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An examination of factors that influence long-term adherence to structured exercise in individuals with established heart disease

Martin, Antonia (2013) An examination of factors that influence long-term adherence to structured exercise in individuals with established heart disease. Master of Science thesis, Dublin City University.

Background: Long-term adherence to physical activity (PA) following a cardiac event is uncommon. Interventions aiming to address this issue must take into account the influences and motivations of successful long-term adherers and strive to utilise available resources to ensure cost-effectiveness and sustainability. The purpose of this study was to examine factors influencing sustained adherence to an established Phase IV community-based cardiac rehabilitation programme: HeartSmart. This information was used to design, implement and evaluate an intervention to increase adherence among programme newcomers. Methods: Twenty-four long-term adherers of HeartSmart (N=15 men, 9 women; aged 67.7 years ± 16.7) took part in focus group discussions to determine factors assisting adherence. Results influenced the development of a Peer Mentor (PM) training programme. Eight long-term adherers (100% male, 64-77yrs) completed PM training (8 hours) covering social support, self-efficacy, benefits and barriers of PA adherence and goal setting. The PM role was to provide support, during 2 weekly exercise sessions, to programme newcomers (Mentees). Mentees (N=13, 82% male, 50-77yrs), who had recently experienced a cardiac event were recruited and paired with a PM. Outcome measures included focus groups with PMs and 1-1 interviews with Mentees. Attendance rates, psychosocial correlates (Mentees only) and PA levels were also measured. Results: Social support, elements of the structured class, health benefits and self-efficacy were the strongest influences of long-term adherers of HeartSmart. PMs rated training highly and reported a positive experience in the role. Challenges identified included assistance with exercise mastery and gauging support required by the Mentees. Mentees: Eight Mentees (7 male) were still attending HeartSmart at 6-weeks (mean 67% adherence) and reported positive experiences of the PM intervention. Reasons for dropout included injury (N=2), illness (1), pace too challenging (N=1) and feeling too young for the class (N=1). Conclusion: The intervention demonstrated positive results for both PMs and Mentees. It helped newcomers ‘fit in’ to an ‘old programme’. However, peer mentoring alone was insufficient to address adherence issues for all participants; future research needs to examine this problem further.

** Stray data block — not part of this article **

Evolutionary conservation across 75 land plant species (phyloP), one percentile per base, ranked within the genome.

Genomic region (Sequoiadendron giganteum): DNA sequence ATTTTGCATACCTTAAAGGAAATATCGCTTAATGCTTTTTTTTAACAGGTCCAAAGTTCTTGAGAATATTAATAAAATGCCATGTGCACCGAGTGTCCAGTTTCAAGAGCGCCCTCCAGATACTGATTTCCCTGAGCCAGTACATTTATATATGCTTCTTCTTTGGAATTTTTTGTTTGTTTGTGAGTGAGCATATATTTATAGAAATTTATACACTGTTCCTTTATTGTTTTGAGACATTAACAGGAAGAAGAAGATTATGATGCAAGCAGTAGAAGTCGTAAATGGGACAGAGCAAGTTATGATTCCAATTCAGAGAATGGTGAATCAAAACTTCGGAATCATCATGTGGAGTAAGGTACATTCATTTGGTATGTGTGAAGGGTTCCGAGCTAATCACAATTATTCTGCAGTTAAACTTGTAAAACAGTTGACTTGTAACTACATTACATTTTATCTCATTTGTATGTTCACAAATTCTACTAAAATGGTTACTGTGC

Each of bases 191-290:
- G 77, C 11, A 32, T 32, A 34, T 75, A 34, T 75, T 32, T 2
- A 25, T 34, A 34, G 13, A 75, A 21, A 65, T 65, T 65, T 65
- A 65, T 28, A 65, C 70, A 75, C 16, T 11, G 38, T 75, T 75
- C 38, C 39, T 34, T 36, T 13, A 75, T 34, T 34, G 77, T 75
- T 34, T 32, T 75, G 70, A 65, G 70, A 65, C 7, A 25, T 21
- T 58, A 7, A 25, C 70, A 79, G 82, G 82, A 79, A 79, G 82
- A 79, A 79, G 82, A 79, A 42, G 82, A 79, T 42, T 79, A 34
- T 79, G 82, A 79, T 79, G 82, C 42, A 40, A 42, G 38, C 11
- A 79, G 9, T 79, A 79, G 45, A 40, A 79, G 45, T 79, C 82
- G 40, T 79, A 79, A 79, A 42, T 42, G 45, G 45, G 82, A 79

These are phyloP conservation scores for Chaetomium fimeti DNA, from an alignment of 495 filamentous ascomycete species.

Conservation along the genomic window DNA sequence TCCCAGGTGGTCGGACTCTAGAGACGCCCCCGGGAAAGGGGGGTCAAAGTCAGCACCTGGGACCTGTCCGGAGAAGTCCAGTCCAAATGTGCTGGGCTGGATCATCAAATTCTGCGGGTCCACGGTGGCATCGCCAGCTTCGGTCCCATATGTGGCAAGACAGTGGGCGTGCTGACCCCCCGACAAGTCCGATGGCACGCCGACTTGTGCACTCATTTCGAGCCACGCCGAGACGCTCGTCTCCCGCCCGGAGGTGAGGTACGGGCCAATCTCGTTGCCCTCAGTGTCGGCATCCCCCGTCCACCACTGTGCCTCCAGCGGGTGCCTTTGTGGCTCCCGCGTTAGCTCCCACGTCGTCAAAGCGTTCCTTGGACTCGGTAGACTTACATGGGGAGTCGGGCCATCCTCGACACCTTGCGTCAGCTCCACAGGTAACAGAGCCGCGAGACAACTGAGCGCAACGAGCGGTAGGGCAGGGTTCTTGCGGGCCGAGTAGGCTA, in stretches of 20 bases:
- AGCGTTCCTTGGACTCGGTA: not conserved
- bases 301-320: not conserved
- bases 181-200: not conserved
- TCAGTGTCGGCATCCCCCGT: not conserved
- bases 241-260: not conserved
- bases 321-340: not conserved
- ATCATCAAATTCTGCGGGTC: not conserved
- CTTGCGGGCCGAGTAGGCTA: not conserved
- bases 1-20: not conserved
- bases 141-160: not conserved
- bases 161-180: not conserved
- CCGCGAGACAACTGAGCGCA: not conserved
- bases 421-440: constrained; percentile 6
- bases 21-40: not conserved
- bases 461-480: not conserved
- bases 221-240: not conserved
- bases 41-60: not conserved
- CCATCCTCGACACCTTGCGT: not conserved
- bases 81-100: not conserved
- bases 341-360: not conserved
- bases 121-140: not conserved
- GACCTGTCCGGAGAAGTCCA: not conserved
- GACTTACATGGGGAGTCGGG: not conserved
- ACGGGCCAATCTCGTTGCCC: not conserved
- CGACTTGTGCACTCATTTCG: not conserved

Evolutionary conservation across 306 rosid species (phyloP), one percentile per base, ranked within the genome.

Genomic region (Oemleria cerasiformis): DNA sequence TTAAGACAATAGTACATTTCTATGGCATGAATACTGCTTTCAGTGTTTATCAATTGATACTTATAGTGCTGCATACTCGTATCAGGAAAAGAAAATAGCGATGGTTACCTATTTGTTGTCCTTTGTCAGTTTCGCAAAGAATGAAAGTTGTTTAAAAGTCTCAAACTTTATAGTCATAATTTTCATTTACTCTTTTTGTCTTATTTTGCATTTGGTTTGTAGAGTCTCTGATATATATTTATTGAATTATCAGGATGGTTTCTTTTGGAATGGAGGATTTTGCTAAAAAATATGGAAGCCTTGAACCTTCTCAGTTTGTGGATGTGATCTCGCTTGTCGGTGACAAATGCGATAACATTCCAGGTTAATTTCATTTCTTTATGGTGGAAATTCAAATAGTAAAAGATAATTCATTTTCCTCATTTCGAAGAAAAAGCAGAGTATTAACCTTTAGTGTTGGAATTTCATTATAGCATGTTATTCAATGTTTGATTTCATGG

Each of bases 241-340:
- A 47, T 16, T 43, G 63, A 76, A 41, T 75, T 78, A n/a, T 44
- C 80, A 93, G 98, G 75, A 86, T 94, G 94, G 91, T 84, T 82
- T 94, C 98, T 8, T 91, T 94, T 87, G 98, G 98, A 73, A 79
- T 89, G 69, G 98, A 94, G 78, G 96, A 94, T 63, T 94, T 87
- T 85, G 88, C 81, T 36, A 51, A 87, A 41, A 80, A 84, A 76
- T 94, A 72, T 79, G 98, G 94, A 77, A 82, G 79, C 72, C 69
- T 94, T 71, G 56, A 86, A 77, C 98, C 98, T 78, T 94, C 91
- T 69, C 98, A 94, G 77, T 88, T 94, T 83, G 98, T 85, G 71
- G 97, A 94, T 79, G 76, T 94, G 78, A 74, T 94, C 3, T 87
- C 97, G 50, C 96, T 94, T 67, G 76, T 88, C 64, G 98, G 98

Item Type:Thesis (Master of Science)
Date of Award:February 2013
Supervisor(s):Woods, Catherine
Uncontrolled Keywords:Exercise; Cardiovascualr disease
Subjects:Medical Sciences > Health
DCU Faculties and Centres:DCU Faculties and Schools > Faculty of Science and Health > School of Health and Human Performance
Use License:This item is licensed under a Creative Commons Attribution-NonCommercial-No Derivative Works 3.0 License. View License
ID Code:17726
Deposited On:05 Apr 2013 13:39 by Catherine Woods . Last Modified 05 Apr 2013 13:39

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